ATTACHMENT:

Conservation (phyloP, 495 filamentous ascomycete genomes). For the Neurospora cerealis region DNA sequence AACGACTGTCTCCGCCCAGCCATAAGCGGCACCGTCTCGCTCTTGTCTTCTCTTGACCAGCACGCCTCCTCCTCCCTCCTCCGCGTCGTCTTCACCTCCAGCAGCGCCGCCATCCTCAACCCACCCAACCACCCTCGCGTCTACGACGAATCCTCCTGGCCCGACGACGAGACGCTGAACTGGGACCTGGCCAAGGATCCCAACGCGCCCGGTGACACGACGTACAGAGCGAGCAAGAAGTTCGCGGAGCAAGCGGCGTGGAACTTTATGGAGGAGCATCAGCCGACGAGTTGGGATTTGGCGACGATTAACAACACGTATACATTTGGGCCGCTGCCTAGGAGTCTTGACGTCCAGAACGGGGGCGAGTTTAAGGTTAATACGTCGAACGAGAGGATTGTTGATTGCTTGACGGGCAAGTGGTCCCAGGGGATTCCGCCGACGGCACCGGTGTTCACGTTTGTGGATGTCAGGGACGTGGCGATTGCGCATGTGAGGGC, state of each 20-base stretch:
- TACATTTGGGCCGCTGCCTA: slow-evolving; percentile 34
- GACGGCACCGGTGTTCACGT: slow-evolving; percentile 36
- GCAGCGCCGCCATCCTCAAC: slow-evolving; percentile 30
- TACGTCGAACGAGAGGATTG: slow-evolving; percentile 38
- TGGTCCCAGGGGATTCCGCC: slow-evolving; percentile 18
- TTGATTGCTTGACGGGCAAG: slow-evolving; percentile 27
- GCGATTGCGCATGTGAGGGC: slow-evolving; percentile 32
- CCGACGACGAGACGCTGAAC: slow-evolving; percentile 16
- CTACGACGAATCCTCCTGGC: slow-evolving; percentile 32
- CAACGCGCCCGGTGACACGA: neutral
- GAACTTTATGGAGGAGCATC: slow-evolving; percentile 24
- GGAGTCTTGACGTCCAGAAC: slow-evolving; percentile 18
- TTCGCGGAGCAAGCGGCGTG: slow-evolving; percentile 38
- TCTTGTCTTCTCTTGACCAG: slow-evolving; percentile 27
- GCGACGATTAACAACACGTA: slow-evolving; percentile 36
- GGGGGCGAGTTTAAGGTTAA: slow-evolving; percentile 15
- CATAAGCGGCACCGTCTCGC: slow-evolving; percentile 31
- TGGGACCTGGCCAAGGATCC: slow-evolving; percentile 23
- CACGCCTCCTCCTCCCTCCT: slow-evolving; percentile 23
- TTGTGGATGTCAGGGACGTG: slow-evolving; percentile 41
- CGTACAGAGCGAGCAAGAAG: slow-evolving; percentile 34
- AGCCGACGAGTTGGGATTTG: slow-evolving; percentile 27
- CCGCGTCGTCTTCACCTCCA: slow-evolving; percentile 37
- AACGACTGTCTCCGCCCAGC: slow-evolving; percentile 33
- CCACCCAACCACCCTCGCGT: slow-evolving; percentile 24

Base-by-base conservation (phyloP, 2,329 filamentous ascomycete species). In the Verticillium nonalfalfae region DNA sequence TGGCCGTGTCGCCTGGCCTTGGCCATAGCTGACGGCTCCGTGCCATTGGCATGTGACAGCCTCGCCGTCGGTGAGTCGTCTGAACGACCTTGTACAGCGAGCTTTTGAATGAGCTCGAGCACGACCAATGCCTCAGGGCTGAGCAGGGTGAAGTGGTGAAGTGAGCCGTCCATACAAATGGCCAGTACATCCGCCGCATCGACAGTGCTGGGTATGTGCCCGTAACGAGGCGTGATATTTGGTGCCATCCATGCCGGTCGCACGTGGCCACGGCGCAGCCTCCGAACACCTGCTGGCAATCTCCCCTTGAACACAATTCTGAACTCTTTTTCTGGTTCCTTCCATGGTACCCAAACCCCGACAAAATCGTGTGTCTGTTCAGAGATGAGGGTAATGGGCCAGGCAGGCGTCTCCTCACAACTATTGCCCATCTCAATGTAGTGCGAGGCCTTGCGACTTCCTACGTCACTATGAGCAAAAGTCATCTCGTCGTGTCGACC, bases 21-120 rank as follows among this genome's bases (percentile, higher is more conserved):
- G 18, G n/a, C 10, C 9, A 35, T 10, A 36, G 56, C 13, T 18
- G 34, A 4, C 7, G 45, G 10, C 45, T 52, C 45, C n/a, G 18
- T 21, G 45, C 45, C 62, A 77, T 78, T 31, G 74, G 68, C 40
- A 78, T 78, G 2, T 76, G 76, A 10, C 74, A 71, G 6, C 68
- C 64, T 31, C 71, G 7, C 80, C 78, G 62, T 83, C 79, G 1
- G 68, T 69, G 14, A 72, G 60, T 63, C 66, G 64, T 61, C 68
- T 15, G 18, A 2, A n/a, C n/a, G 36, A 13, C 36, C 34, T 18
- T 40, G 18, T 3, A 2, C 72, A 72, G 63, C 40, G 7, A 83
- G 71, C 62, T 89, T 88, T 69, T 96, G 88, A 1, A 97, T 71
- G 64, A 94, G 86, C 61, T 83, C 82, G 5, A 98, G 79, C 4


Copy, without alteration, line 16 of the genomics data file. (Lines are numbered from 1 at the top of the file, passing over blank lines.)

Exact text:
- GCGACGATTAACAACACGTA: slow-evolving; percentile 36